“But you just said a moment ago you understood we were operating on the premise it was unauthorized, and I guess I’m asking you why you assume that?” Litvack said.

“Because there is no information which would suggest that it was otherwise,” Fox said.

“Well if you don’t ask the question, there’s never going to be information,” Litvack said.

“There was no reason for me to ask the question,” Fox said.

“And therefore you’re ignorant about the point,” Litvack said.

“I do not know whether it was authorized. There is no information I have which would suggest that it was,” Fox said.

At that point, there was a pause, and Selectman John Toner said, “I don’t consider myself an authority to be able to grant somebody to use that equipment. I do not have control over it.”

“Thank you,” Mr. Litvack said.

“Peter, did you authorize it?” Litvack asked First Selectman Tesei who was seated beside him.

“The equipment is under the auspices of a committee. It’s been that way for over a decade, including my time. Therefore, I have no ability or knowledge to work any type of equipment,” Tesei replied.

Former Democratic Selectman Drew Marzullo, who is in charge of GCTV on a volunteer basis, said, “I can say with 100% certainty that GCTV nor myself did not authorize.”

Tesei noted GCTV is primarily volunteer run and $225,000 is in the 19-20 budget to replace equipment, including mechanisms to allow people on the dais or in the Cone Room to know if the cameras and sound are off.

In the meantime Tesei said the GCTV volunteers “feel like aspersions have been cast on them.”

He said GCTV volunteer Horst Tebbe came up with a list of suggestions, including ways to restrict access to the recording equipment, including canceling card key access for anyone except operators and committee members, and changing the locks. He also suggested having a centralized control room for both Cone Room and the Town Hall meeting room, so that one volunteer can run both operations.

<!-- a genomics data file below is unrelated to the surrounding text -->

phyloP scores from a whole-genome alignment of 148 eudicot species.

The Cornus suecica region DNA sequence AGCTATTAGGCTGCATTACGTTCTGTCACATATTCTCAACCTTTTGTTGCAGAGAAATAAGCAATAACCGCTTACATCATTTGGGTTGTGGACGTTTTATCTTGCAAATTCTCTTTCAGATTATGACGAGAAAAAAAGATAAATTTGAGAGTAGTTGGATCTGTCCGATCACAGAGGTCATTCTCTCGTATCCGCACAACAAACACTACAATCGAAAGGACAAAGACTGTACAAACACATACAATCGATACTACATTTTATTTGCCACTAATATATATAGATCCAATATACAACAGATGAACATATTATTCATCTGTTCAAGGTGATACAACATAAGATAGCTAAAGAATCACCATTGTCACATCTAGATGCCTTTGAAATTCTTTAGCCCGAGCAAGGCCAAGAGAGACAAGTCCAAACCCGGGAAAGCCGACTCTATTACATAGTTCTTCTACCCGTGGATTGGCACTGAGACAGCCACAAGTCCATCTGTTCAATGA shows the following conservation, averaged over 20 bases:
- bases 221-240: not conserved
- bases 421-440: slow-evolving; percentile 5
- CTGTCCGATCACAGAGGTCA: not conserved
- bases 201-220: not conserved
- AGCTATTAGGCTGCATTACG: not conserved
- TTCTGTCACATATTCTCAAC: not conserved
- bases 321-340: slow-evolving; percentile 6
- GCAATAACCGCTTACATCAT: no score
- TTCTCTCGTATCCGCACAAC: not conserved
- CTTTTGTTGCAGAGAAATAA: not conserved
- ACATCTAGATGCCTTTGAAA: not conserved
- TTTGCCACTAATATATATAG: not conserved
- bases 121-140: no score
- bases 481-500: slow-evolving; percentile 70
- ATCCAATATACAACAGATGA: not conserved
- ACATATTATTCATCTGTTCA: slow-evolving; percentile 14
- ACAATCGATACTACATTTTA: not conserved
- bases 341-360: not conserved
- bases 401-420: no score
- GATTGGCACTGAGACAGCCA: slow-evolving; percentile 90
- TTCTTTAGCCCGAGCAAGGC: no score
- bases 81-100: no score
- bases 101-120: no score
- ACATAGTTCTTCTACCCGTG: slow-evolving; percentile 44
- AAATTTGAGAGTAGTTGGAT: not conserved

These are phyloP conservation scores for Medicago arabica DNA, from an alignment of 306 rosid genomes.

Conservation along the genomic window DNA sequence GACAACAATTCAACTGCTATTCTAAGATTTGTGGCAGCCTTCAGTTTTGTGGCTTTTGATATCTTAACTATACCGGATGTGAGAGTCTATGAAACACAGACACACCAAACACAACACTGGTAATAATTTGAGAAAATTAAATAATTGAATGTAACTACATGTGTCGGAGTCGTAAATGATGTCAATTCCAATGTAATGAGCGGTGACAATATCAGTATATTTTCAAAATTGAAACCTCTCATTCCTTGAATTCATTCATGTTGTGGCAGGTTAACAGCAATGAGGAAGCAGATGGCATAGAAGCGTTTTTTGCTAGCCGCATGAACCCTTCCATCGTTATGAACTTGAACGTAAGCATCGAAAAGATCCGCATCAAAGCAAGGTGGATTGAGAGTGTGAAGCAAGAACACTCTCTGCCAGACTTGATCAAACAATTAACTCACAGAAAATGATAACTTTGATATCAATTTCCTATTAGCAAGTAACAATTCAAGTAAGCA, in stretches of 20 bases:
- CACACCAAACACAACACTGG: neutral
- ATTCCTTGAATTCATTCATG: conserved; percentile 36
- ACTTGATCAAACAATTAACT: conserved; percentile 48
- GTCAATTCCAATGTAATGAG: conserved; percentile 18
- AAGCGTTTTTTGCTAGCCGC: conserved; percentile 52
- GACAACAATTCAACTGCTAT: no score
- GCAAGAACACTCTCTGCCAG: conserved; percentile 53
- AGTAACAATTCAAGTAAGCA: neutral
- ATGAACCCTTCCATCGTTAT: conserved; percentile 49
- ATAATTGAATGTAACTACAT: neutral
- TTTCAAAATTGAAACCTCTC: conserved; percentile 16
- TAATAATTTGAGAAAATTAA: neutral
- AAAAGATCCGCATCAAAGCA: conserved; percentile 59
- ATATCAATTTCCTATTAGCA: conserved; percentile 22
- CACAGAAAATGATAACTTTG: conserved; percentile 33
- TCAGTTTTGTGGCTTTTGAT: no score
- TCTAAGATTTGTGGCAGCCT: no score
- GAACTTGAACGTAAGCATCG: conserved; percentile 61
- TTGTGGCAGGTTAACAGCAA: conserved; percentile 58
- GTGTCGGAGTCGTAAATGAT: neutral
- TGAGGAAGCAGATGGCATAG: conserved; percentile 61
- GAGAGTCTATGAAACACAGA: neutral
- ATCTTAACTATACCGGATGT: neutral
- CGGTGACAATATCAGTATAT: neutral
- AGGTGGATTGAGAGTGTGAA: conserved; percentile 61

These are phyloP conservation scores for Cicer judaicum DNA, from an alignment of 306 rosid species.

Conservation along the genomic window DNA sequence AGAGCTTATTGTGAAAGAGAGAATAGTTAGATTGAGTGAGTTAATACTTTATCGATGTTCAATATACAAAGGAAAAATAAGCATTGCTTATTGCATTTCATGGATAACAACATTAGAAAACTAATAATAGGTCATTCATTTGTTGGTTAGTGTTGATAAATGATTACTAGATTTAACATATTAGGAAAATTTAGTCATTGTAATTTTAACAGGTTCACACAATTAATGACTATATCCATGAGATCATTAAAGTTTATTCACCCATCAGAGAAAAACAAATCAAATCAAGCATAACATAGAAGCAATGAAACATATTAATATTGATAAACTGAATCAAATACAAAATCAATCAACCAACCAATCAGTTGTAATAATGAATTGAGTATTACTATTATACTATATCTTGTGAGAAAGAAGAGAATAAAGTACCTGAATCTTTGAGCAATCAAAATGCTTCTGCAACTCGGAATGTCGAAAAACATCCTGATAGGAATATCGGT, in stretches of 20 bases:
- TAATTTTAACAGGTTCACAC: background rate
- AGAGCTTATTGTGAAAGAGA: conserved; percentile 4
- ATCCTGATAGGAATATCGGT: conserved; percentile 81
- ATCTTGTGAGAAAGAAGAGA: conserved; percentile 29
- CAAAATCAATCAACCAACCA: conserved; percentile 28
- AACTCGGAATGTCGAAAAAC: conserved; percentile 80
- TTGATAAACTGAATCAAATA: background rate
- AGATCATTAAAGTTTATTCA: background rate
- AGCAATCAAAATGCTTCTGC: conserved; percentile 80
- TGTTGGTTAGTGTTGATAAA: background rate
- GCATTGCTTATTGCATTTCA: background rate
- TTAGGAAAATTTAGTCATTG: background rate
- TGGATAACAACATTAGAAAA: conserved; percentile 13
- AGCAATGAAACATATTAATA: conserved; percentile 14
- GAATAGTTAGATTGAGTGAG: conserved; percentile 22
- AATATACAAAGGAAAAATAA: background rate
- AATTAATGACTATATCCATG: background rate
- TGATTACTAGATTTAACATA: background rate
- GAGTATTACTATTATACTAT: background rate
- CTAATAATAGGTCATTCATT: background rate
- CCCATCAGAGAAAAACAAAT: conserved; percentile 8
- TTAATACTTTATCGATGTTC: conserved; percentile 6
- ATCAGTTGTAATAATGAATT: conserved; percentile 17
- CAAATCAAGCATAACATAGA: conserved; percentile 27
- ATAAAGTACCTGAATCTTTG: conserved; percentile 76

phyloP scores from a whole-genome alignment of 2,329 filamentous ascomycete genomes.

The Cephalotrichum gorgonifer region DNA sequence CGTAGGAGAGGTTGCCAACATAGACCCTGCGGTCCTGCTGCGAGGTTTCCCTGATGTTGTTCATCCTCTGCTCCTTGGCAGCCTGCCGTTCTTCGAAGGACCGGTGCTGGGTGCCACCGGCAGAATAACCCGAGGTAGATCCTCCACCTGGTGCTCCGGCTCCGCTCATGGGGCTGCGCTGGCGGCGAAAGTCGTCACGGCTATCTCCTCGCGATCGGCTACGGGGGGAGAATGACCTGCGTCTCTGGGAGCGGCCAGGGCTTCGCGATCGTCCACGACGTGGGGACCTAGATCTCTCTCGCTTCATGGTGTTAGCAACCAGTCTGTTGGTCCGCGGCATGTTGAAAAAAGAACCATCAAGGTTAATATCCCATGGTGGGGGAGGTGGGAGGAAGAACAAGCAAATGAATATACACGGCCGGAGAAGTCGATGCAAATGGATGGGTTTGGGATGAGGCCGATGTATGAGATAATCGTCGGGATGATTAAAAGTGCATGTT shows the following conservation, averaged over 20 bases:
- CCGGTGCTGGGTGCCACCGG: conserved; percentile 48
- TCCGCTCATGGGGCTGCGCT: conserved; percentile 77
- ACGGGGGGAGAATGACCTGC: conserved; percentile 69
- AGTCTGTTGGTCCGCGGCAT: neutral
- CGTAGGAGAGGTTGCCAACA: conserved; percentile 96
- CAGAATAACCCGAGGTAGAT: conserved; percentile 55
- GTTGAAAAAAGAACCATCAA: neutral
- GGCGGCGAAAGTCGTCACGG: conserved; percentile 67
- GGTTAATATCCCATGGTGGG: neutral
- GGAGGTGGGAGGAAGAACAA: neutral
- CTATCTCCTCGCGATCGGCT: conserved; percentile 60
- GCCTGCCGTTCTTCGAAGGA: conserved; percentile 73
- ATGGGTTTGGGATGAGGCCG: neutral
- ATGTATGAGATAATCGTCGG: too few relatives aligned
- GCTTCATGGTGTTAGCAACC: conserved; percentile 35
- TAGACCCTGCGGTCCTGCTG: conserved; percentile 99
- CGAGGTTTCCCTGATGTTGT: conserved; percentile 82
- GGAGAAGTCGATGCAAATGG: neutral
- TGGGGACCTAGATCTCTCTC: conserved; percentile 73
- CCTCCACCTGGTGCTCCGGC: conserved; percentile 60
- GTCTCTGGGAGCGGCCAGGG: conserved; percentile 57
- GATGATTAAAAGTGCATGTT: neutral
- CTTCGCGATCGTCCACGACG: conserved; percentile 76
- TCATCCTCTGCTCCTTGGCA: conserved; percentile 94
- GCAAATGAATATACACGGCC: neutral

Another suggestion was for installation of video monitors that would alert meeting participants of cameras. Lastly, there was a suggestion to extend the length of time card key access information is archived. 

“I think this is what we really need to have happen,” Tesei said.

Tesei said he wondered if small stickers on the entry doors to Town Hall are adequate to inform people of video cameras in the hallways and cameras in the Cone Room and Meeting Room.

Litvack made a motion that Board of Selectmen create a three person committee to look at the  processes in place, how it failed, and how to remedy the situation.

Toner and Tesei declined to second his motion.

“These things are already being done,” Toner said.

“We are in the process of doing several of these things,” Tesei said. “We have the foundation to start and having the legal department involved is helpful.”

“While I won’t second the motion, I’ll take the motion and act on its intent which is to put those people together and give us a report,” Tesei said, adding that it would not be a committee, but rather an ad hoc committee.

“You have to include someone from GCTV,” Marzullo said.

“They ought to report back to us,” Litvack said. “And I strongly suggest that somebody on that committee be new to this whole thing. You need a new set of eyes.”

“Someone needs to follow up and make sure the ad hoc committee is in place,” Marzullo said. “And someone has to take the lead on this.”

“I agree,” Tesei said. “I think someone should stay with this issue. “I’d rather remove myself from that point of view.

On his Friday morning WGCH radio show Tesei said, the ad hoc committee will be under the auspices of the Town law department.

“We’ll be putting together a group of people to work through what is our current situation, how could a circumstance happen as is reported to happen, where someone was able to photograph an image of people in a room. As we make improvements to the system, how do we eliminate that potential from happening again?”

He said the Area 9 Cable Council, comprised of a consortium of communities is a good resource. The Area 9 Cable Council is a state mandated governmental body made up of appointed volunteer representatives in 10 municipalities.

“We can look at their safeguards and if they’ve had issues of similar circumstance,” Tesei said.